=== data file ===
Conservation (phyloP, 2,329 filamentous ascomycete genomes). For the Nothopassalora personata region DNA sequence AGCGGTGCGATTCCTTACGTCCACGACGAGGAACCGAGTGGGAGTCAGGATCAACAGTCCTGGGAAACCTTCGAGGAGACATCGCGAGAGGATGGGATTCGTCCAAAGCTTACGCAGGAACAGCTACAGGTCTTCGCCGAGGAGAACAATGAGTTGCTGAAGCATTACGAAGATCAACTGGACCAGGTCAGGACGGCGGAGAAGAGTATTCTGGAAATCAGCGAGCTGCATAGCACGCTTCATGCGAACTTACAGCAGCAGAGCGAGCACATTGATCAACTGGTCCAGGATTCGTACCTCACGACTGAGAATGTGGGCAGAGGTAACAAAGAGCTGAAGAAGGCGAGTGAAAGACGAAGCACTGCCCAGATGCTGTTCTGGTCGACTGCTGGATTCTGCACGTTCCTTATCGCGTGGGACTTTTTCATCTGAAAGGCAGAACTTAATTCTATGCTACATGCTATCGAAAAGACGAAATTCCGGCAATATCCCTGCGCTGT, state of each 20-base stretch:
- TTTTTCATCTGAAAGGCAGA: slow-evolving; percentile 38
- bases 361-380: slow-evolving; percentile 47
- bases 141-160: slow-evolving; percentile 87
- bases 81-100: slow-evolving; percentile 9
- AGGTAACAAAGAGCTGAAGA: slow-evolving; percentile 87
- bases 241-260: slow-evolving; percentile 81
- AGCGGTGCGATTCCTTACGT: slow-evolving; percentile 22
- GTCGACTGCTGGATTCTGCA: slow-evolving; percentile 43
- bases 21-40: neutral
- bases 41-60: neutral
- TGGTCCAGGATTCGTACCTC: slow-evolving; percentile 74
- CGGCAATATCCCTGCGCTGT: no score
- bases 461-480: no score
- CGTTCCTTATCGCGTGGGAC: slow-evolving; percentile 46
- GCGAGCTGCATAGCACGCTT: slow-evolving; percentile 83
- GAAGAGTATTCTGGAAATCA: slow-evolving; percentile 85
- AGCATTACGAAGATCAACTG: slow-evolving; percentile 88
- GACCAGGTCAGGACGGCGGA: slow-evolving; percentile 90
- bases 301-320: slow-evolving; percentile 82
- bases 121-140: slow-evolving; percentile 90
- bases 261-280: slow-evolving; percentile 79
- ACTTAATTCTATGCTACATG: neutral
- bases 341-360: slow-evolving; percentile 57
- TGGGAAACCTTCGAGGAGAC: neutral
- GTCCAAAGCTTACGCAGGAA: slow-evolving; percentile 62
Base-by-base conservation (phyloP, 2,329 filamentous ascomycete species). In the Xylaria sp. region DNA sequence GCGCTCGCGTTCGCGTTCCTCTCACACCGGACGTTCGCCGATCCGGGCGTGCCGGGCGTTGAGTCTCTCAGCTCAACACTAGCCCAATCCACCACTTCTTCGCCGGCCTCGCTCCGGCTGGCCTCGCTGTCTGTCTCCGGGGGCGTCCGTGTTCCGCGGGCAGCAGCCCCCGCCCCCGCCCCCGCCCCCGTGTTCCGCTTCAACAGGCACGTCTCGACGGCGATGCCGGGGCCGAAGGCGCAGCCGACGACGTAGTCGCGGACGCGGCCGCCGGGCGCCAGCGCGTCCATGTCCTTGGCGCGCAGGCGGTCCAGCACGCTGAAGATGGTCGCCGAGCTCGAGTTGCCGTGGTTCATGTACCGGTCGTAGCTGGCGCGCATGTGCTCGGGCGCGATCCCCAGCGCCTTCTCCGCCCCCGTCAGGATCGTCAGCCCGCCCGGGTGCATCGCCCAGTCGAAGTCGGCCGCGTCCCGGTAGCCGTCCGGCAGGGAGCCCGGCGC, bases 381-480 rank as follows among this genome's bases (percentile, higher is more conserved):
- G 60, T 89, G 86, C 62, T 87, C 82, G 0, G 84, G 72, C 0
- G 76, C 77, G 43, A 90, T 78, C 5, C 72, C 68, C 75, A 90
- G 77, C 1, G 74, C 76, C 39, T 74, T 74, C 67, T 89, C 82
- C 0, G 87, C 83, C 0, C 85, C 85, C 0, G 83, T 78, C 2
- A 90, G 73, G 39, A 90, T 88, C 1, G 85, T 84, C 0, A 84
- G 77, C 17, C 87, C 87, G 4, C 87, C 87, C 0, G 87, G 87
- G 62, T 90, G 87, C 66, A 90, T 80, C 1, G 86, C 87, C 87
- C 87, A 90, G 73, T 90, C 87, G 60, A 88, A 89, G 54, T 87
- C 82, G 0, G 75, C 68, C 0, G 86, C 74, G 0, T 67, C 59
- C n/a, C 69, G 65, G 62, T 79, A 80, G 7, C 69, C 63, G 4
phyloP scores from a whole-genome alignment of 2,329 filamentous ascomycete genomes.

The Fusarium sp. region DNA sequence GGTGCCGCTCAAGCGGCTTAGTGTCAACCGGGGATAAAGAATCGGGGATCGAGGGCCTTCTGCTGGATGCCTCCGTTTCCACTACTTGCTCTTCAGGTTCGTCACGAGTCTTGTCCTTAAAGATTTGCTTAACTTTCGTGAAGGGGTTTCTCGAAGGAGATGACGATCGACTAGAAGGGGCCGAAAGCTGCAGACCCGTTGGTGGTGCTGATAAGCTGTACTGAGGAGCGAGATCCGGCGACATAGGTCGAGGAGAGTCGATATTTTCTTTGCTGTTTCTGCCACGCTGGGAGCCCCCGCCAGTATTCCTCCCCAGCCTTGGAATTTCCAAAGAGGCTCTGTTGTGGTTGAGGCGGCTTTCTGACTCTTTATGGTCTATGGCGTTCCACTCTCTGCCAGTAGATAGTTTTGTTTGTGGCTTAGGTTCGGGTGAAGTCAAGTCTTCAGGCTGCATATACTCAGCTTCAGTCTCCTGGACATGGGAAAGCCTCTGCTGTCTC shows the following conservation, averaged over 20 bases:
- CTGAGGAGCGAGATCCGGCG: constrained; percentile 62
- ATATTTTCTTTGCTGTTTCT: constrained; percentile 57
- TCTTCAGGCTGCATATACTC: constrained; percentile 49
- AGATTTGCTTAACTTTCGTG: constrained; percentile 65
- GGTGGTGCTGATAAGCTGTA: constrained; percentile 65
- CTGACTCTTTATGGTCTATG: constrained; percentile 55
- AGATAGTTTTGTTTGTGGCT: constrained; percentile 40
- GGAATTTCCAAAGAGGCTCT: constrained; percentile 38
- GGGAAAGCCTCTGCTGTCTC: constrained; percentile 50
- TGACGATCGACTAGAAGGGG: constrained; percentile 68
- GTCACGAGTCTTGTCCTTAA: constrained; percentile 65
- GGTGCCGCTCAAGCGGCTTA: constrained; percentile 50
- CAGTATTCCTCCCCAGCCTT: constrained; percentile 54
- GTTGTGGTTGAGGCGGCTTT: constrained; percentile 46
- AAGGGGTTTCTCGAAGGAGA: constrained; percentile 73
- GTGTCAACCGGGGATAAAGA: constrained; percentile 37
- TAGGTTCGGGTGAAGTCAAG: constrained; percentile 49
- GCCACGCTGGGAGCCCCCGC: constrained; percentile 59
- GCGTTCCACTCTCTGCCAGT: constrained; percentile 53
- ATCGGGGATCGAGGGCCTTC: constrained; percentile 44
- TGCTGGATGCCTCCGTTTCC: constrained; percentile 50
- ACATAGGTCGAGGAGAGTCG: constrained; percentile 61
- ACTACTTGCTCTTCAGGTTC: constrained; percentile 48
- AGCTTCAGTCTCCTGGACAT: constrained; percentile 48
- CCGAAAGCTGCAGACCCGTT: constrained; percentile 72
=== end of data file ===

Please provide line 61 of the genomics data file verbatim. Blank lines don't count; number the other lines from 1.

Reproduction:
- ACATAGGTCGAGGAGAGTCG: constrained; percentile 61